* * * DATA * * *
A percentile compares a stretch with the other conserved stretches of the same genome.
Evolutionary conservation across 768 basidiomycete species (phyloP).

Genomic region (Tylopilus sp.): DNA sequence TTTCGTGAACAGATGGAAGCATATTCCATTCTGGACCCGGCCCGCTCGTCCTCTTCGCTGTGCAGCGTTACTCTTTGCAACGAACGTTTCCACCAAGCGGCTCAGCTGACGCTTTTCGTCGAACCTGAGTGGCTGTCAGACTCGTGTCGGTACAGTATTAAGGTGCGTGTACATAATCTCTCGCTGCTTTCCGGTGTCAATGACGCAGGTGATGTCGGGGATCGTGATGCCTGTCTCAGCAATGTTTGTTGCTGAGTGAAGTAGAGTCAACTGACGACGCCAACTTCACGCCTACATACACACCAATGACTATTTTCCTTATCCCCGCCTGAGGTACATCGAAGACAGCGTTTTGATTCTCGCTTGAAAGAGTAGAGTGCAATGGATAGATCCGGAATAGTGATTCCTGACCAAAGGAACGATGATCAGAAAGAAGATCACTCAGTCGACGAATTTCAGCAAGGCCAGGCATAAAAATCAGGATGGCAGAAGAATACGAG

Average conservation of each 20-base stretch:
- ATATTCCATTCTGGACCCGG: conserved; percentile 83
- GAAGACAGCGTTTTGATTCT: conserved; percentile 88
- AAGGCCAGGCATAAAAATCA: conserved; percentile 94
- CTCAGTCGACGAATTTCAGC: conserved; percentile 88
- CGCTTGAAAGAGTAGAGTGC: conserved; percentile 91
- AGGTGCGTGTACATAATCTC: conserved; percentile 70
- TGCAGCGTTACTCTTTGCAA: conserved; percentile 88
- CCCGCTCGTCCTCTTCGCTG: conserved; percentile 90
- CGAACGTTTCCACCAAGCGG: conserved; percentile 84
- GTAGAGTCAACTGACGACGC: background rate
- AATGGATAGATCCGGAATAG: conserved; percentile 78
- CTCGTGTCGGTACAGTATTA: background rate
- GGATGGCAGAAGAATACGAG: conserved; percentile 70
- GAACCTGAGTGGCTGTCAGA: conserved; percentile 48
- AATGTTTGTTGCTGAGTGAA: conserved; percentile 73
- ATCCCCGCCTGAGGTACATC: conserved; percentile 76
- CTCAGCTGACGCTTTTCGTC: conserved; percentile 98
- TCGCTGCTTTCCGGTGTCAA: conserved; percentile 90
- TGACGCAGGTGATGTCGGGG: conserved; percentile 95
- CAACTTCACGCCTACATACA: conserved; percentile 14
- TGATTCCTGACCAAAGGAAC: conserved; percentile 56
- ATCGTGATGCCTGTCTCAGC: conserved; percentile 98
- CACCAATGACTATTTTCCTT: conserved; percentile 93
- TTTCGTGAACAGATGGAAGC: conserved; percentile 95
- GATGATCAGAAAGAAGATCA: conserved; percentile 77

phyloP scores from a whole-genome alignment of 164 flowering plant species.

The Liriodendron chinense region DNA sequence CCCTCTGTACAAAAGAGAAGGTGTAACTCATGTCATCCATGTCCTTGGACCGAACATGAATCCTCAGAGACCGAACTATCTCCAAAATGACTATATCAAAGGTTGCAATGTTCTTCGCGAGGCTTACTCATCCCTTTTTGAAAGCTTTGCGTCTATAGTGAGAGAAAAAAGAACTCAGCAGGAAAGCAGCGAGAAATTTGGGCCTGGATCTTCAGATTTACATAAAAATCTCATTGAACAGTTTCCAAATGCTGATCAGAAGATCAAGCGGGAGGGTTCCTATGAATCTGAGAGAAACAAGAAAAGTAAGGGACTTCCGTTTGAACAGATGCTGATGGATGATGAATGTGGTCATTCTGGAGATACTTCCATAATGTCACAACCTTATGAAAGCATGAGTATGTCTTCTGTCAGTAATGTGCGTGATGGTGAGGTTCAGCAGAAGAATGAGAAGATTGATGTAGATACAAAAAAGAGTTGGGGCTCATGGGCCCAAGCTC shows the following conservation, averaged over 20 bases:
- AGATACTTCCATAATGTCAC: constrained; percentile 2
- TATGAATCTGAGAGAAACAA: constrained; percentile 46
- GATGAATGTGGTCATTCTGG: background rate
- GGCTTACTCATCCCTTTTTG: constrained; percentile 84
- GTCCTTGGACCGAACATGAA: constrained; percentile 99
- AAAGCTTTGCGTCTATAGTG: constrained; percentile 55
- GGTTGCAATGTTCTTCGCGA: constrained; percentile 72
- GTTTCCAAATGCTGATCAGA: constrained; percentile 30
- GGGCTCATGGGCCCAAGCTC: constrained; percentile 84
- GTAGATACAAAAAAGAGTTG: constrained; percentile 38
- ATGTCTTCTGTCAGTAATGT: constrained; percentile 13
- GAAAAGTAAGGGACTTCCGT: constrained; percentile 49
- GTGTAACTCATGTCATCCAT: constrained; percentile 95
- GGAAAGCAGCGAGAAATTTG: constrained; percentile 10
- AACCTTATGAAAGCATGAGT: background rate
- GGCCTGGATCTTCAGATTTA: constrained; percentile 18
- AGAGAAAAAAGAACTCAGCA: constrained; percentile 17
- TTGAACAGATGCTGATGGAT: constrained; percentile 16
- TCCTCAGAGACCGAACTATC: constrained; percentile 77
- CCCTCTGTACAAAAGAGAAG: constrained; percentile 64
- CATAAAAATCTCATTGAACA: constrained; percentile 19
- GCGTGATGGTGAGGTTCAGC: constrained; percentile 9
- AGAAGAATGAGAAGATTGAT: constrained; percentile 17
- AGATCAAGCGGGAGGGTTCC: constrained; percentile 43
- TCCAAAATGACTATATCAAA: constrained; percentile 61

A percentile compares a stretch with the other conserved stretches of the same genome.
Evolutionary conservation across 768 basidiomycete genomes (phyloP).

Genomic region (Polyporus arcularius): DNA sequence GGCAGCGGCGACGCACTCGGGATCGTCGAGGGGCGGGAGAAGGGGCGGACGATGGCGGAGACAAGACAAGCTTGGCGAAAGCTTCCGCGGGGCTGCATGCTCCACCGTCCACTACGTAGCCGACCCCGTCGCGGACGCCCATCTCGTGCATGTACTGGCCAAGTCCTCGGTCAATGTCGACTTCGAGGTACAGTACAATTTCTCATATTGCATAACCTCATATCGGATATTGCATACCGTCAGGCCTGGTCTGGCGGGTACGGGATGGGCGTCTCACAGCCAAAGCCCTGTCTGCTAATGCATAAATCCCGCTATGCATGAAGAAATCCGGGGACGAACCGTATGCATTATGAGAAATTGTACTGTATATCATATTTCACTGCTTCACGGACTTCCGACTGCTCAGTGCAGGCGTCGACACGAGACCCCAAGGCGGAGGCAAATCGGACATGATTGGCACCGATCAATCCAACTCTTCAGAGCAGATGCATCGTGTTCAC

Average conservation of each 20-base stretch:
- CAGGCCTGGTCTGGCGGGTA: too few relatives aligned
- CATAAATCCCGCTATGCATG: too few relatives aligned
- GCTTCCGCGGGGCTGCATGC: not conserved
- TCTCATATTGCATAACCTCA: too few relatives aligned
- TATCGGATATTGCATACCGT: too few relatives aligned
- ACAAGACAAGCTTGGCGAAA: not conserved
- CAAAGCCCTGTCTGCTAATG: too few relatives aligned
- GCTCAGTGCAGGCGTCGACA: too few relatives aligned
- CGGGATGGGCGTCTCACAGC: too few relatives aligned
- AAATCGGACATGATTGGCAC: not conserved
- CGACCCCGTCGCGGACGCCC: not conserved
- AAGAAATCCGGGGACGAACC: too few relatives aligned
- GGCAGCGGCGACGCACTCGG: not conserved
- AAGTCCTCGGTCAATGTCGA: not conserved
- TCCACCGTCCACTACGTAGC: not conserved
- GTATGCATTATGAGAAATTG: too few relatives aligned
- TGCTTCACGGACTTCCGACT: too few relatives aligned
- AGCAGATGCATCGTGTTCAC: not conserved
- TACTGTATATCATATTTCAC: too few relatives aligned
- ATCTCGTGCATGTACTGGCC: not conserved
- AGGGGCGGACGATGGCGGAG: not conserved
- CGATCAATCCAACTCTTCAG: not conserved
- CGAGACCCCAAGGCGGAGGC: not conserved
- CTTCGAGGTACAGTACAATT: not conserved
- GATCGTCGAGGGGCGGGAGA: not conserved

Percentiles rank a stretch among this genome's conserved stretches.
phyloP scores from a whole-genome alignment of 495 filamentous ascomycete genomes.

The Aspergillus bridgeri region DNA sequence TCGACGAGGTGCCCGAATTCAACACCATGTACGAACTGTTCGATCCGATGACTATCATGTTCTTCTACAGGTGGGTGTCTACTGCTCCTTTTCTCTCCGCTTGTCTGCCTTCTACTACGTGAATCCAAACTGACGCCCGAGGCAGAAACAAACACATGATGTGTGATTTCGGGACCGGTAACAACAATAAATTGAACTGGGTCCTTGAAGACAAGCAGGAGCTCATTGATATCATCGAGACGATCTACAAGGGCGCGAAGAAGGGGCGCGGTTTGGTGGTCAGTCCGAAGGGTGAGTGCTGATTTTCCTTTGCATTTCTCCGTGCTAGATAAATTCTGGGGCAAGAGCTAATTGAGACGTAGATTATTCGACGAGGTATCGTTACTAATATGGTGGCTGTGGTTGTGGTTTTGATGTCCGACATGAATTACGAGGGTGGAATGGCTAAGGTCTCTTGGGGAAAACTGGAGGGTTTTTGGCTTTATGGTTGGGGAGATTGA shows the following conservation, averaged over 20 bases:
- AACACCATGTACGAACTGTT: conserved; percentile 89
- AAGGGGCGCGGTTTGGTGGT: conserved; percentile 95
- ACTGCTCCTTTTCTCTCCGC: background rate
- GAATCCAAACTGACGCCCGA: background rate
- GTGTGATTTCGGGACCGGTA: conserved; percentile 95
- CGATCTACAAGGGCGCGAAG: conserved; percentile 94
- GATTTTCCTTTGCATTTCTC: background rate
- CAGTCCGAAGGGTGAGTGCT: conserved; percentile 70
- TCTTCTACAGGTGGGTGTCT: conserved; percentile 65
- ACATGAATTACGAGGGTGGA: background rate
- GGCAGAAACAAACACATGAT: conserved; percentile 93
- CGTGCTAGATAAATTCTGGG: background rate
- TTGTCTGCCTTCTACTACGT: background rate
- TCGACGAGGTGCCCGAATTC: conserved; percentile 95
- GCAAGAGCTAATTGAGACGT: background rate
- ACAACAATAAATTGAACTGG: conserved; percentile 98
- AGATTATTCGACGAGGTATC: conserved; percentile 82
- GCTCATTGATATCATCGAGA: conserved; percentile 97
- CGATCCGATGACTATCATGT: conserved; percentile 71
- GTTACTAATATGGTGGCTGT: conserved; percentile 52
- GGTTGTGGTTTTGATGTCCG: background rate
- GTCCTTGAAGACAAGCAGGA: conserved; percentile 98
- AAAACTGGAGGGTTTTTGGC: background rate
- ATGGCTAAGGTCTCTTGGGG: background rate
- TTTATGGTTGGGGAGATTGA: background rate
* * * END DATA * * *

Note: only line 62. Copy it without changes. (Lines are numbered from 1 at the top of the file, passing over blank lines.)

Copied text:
- CATAAATCCCGCTATGCATG: too few relatives aligned